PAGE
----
Tech Tips
Long Term Auto Storage

Article by "Vader" 3rd Gen ID in response to another members post about extreme long term auto storage. I thought it contained good info for all of us to use.


If you're planning on long-term cold storage, there are some things you can do to minimize problems on startup. I've put machinery into long-term storage and recovered stored equipment. There is always work to do on startup.

Remove the battery. Don't just disconnect it, get it out of there.

DO NOT wash the car right before you put the ziploc on it. The latent moisture will have fun with your car while you're away.

If you have a fixed antenna, spin it off and put it in the cargo well.

Drain and change the engine and transmission fluids just before storage. Oil, coolant, trans, Normal acid formation in oils will also wreak havoc in an idle assembly. Make sure all other fluid levels are at their safe maximum
except the fuel tank. Run the fuel as low as 1/8th and treat the remaining fuel with Sta-Bil or a similar product.

Replace the coolant or enhance the heck out of it with corrosion inhibitors.

Seal all the air intakes and vents you can find. Plastic and duct tape body vents, cowl vents, exhaust pipes, throttle body, etc. Ten-year old duct tape is a mutha' to get off, but it's a lot easier than mouse dung.

Fog the cylinders and intake with fogging oil spray. Spray or brush a rust preventive
(NOT oil) on the brake rotors. Your local industrial oil and chemical supplier can hook you up with a low-oil rust preventive. (Tell them you want the equivalent of Premium Oil Co. RP245).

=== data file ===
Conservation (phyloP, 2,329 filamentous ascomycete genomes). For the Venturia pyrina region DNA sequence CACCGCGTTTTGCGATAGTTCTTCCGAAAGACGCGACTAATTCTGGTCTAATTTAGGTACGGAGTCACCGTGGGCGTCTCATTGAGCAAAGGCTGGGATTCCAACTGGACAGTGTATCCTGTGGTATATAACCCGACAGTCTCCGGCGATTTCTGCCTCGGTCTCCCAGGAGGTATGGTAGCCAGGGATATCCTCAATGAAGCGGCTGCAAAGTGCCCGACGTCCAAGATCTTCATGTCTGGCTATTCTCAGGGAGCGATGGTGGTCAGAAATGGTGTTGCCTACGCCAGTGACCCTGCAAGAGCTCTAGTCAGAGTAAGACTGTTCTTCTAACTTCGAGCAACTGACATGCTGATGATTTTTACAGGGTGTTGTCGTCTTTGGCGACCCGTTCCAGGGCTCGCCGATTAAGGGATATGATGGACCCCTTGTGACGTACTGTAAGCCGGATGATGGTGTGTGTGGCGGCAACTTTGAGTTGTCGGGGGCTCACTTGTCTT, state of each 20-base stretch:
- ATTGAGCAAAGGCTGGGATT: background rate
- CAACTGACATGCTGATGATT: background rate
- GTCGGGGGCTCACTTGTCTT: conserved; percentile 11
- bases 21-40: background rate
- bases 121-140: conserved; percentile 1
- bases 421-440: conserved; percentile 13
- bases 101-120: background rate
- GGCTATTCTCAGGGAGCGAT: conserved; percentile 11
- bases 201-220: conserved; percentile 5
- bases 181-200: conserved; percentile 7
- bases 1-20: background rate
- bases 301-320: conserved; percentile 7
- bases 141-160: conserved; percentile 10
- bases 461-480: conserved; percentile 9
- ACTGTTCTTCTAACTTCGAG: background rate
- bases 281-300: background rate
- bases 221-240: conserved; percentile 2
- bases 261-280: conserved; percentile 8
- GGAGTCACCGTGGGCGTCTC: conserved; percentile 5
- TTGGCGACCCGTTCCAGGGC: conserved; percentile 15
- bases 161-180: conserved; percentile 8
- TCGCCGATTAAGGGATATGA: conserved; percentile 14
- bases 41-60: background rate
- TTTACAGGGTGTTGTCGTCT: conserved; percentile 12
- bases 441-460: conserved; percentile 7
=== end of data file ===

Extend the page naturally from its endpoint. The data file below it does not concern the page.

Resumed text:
Suspend the vehicle on jack stands from the box channels on the body instead of letting it rest on the suspension.

Put a 9x11 cake pan on the front passenger floor to catch the coolant drips from the heater core
when (not if) it rots through.

Put fly paper or insect traps on some flat interior surfaces.

Build a startup kit and stow it in the cargo well. A sheet describing what you've done to prepare for storage; a spare set of keys or a key pinning code and blanks that fit your lock cylinders; a spare accessory drive belt (or set of belts depending on year); a replacement heater core; a new set of spark plugs; anything that you might need but not be able to get for an older car.

Close the windows and doors tight. Keep the car out of light as much as possible. If you decide to cover it, make sure the first layer is a lightweight breathable material. If you want to keep the paint as clean as possible, lay out some cotton bath towels over the flat surfaces of the hood and roof (over the lightweight cover), then cover it with a plastic tarp.

It would be best if you could get back to it at least once a year and run it, then store it again. If you don't that opportunity, you'll have some work to do when you do pull it out of storage.


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